My faith struggled. My hope struggled. I cried daily.
I went to see my doctor who ran blood work, who did everything he could to find out why my body did not work like everyone else's. He prescribed fertility medication that I took religiously. His nurse would call me every month and report that my blood work was great, that I could potentially be pregnant based on my hormone levels. And I would lie on the cool tile of my bathroom on the first day of the next period sobbing uncontrollably, my body racked with grief at the loss of a little bit more hope, because I wasn't.
I asked the nurse to stop calling me.
I stopped taking the medication.
The very next month we conceived the Supergirl. The entire time I was pregnant, I held my breath. I just knew that there would be bad news, I just knew that something would go wrong. We didn't tell our parents until 16 weeks and only then because it was becoming obvious. Every breath I took, every thing I put in my mouth, every good night's sleep that I got, I questioned. Every lack of symptom or added symptom was researched. I must have called my doctor's office twice a week with questions ranging from gross to crazy. My only symptom besides the increased need to pee was tender breasts, I punched myself in the boob 8-12 times a day just to make sure that they were still tender.
I was so scared.
Miraculously, she was born, a healthy 9 pound, 3 ounce miracle. And she is awesome and smart and so incredibly beautiful. She is so much more than anything that I had ever asked for and I would not trade her for the world.
I did not sleep for her entire first year. I stood over her crib, checking to make sure she was still breathing. I brought her in to bed with me, just to give myself peace of mind. Every cough, sneeze, and sniffle had me on edge.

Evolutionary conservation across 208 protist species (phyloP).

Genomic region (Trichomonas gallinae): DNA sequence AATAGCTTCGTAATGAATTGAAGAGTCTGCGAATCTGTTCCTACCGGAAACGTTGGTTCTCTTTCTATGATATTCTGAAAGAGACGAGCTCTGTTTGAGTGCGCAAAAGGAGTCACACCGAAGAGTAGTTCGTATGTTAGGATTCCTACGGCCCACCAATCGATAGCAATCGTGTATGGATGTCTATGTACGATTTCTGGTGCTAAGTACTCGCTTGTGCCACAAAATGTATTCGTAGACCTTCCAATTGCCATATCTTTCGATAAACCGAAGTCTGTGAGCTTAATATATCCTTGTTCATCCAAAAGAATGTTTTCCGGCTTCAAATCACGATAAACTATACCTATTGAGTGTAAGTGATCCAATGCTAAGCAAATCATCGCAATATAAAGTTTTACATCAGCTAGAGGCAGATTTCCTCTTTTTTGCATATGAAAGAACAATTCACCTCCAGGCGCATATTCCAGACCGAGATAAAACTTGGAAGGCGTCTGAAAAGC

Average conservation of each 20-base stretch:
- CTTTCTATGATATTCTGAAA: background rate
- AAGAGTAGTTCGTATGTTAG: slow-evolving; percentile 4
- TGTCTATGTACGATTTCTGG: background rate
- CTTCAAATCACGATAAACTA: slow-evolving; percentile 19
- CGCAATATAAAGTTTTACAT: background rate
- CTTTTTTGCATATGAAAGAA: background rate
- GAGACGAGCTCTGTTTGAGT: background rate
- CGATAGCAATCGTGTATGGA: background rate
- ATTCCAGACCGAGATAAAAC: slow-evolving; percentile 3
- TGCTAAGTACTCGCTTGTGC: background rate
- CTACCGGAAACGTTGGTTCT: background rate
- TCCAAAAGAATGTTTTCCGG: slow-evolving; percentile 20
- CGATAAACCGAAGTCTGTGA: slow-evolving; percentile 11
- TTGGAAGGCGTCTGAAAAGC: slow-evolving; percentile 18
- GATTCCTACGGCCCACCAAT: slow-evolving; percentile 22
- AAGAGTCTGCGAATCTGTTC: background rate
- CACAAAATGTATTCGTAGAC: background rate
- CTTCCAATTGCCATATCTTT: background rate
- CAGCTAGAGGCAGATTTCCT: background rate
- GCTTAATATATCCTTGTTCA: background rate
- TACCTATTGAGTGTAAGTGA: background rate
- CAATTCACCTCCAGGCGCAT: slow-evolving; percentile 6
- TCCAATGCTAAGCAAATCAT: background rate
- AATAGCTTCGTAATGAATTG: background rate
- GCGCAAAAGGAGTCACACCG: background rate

I am too old to do all of that all over again. The worry, the miscarriages, the grief - I can't do that to myself, I can't do that to her.
You are right in a sense, I don't need another baby and I am done wanting another one. I am a mother and that's all I ever wanted to be. My totality is not encompassed in just being a mother and a wife, there is much more to me than that. I am a daughter, a wife, a sister, an employee at two different companies, and a friend, I make a difference in my world and I want my daughter to know that marriage and children do not end that for women. That women can have dreams and pursuits and plans that they can pursue even after a baby enters the picture.
You see, Anonymous, while you imply that I am a bad mother for not wanting another baby, I am actually making the best choice that I can for my family. I am sorry that you failed to see that when you read my post. Perhaps you will think of the person behind the blog the next time that you decide to cast judgement on another person's life.
Thanks for taking the time to comment.
Posting comments anonymously, particularly negative ones, is generally a troll move. If you do not have the guts to put your name on what you have to say, then you are essentially telling me that you are not even important enough to have an identity. That makes me extremely sad for you.